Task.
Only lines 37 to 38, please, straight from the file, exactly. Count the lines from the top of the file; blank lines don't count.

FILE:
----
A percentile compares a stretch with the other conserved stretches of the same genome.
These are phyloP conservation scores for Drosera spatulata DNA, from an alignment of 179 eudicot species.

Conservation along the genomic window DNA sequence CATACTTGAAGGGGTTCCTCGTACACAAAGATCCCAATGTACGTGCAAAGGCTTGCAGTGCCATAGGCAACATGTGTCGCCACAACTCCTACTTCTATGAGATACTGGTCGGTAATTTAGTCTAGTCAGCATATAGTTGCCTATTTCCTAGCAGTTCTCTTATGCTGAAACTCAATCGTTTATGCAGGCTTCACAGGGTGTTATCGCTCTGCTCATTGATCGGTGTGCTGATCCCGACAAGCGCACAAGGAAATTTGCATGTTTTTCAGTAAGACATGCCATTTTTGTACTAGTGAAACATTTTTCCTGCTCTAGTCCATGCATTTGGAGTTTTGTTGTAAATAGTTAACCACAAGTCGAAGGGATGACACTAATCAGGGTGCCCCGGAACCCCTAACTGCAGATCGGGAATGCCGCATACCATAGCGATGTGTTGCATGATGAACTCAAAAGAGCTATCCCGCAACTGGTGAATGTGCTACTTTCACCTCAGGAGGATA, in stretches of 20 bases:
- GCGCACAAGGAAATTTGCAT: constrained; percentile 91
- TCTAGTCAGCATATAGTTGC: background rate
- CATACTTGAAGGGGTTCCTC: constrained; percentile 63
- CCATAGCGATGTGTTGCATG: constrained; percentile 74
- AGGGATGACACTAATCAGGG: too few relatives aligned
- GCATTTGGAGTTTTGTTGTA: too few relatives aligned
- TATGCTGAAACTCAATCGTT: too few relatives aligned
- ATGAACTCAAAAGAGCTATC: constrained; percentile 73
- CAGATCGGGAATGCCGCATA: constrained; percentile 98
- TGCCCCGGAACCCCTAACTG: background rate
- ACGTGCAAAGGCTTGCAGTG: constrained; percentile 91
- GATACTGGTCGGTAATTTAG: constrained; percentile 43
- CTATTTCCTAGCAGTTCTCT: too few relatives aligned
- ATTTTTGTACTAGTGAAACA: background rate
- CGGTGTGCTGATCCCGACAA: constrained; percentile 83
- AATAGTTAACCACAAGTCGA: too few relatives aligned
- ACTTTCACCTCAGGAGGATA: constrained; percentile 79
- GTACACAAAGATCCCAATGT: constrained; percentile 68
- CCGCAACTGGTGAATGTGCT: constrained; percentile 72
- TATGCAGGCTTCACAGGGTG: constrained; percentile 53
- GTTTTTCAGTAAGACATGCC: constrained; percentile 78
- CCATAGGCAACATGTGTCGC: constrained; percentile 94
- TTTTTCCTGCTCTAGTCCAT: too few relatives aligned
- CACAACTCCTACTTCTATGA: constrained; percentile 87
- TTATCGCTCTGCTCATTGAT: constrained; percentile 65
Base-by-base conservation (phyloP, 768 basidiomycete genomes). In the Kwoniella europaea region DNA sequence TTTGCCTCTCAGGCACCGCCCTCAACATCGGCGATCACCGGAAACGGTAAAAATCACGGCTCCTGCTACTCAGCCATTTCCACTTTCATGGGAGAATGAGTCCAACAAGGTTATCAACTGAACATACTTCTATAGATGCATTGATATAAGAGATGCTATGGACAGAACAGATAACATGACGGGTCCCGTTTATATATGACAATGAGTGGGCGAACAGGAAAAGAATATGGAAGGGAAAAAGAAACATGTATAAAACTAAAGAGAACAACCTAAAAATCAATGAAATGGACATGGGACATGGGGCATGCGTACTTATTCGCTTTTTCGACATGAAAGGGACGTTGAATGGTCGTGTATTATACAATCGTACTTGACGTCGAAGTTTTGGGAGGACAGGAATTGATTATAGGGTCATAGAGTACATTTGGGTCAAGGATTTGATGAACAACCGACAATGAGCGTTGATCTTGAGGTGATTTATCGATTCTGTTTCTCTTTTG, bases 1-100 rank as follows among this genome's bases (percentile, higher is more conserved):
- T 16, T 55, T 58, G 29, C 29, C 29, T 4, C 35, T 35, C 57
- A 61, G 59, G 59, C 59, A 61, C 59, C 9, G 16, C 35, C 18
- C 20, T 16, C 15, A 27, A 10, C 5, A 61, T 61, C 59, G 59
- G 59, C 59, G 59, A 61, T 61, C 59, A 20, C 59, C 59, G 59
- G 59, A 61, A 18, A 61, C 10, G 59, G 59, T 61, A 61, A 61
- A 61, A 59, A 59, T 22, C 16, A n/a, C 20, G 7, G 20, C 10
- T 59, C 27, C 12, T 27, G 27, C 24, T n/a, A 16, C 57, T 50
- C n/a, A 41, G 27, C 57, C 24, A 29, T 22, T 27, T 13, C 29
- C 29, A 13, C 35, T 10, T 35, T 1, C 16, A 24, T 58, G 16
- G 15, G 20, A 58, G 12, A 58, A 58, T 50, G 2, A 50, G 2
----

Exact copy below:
- C n/a, A 41, G 27, C 57, C 24, A 29, T 22, T 27, T 13, C 29
- C 29, A 13, C 35, T 10, T 35, T 1, C 16, A 24, T 58, G 16